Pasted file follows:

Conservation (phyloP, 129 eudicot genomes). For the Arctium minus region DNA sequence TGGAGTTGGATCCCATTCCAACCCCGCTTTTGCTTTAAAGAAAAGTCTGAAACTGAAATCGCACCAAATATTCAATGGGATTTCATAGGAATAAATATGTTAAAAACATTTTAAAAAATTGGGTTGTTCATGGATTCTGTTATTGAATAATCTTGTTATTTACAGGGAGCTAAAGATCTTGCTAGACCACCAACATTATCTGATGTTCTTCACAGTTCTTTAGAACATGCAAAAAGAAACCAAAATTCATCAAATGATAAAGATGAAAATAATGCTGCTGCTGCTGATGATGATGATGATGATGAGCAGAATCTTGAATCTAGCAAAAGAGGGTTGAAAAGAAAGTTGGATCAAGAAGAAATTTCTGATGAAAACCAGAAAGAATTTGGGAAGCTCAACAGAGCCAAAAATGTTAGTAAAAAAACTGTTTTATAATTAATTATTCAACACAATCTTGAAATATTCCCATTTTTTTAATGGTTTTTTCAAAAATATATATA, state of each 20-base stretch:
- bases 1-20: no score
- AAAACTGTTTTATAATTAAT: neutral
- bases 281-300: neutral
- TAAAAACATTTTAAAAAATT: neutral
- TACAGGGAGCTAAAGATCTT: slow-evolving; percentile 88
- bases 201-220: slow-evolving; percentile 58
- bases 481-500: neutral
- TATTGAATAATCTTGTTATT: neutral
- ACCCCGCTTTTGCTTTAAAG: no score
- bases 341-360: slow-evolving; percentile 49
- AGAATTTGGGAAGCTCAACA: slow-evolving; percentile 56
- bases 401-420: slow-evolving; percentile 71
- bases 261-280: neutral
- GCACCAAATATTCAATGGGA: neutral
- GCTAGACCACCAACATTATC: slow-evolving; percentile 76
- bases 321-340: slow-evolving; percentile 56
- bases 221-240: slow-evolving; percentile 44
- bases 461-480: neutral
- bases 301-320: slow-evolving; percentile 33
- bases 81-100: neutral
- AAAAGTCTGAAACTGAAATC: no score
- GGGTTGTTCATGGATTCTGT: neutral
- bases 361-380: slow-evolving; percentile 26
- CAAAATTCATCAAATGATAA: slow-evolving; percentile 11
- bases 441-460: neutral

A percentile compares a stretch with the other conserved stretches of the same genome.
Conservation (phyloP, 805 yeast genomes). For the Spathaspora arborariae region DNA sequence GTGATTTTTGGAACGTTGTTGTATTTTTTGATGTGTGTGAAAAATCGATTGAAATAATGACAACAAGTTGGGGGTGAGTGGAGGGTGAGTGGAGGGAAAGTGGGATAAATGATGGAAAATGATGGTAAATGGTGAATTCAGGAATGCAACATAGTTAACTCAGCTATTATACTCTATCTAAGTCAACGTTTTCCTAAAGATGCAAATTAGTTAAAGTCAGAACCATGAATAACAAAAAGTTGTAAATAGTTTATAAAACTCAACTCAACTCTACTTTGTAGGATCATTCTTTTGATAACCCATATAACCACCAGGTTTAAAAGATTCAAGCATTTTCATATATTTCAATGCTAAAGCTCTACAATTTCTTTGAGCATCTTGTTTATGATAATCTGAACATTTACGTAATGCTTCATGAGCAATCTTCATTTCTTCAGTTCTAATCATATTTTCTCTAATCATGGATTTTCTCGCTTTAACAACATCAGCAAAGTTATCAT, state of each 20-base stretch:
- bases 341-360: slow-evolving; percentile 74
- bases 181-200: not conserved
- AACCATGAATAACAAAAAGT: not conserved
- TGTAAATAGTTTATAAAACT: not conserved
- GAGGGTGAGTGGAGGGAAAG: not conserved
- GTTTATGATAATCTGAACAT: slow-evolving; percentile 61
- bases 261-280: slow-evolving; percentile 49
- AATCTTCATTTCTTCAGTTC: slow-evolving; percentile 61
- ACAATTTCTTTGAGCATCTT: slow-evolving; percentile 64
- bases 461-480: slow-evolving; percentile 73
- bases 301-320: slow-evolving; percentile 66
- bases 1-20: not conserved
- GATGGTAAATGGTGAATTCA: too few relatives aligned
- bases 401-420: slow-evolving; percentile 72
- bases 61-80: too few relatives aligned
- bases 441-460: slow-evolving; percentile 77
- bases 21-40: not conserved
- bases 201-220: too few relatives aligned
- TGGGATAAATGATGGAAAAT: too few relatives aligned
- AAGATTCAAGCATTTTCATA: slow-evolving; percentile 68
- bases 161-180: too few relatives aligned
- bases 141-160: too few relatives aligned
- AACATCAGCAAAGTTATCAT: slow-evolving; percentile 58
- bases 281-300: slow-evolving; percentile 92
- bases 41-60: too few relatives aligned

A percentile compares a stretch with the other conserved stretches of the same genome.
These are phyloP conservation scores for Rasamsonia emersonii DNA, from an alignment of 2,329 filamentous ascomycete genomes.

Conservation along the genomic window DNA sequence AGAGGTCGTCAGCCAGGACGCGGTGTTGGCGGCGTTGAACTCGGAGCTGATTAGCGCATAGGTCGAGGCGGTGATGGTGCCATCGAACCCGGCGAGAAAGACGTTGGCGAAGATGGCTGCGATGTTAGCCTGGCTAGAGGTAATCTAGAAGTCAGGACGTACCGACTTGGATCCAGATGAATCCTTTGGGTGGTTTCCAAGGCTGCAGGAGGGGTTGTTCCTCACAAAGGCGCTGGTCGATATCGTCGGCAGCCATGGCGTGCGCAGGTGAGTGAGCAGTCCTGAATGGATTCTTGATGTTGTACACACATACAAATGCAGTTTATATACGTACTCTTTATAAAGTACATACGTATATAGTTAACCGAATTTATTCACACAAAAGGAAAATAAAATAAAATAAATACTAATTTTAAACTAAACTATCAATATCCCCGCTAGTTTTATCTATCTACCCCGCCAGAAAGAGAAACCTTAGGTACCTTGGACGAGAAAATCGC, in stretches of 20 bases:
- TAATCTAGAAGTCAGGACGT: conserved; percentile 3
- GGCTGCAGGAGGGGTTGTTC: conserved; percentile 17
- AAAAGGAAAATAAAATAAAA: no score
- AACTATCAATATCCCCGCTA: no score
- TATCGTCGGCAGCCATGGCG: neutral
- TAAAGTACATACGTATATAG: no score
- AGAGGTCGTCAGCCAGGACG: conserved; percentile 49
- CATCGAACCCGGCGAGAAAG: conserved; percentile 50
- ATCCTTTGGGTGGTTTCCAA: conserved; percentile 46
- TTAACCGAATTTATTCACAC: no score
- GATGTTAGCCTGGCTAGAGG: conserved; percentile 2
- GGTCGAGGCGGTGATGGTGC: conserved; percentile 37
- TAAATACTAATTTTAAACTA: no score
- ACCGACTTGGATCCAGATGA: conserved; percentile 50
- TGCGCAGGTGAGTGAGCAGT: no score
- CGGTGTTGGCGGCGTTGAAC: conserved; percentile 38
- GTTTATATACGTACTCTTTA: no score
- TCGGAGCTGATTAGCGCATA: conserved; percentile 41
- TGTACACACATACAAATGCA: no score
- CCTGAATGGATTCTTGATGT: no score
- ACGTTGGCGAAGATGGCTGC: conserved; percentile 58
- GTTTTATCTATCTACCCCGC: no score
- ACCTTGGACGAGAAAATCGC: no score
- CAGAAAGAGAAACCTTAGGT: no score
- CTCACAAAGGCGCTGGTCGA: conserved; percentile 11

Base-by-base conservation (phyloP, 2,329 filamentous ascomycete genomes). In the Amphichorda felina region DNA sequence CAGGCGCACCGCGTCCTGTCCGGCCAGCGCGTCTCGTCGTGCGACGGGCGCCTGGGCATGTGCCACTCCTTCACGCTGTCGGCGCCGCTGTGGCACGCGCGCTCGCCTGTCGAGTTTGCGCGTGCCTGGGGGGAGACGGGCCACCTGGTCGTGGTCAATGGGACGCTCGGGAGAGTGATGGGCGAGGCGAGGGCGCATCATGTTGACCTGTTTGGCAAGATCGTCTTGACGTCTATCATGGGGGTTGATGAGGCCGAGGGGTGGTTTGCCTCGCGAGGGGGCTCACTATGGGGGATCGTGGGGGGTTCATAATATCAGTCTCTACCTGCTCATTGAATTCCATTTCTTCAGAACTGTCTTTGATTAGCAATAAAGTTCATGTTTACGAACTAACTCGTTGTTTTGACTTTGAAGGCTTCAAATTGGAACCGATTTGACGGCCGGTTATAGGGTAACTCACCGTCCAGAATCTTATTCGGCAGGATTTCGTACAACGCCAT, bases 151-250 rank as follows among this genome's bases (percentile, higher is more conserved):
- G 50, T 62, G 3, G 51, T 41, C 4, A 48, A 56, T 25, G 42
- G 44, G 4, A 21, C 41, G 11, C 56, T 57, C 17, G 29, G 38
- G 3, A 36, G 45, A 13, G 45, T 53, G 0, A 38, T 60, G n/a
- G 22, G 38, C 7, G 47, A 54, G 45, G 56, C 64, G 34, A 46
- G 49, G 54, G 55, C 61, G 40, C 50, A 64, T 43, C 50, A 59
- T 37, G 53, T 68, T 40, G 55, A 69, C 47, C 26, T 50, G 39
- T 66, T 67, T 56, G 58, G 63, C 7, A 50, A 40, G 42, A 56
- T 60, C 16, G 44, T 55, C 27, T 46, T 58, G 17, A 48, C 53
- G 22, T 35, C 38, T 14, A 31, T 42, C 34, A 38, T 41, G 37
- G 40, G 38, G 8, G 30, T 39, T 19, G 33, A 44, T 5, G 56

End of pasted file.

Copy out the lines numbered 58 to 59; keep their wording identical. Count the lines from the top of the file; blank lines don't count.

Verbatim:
- GGCTGCAGGAGGGGTTGTTC: conserved; percentile 17
- AAAAGGAAAATAAAATAAAA: no score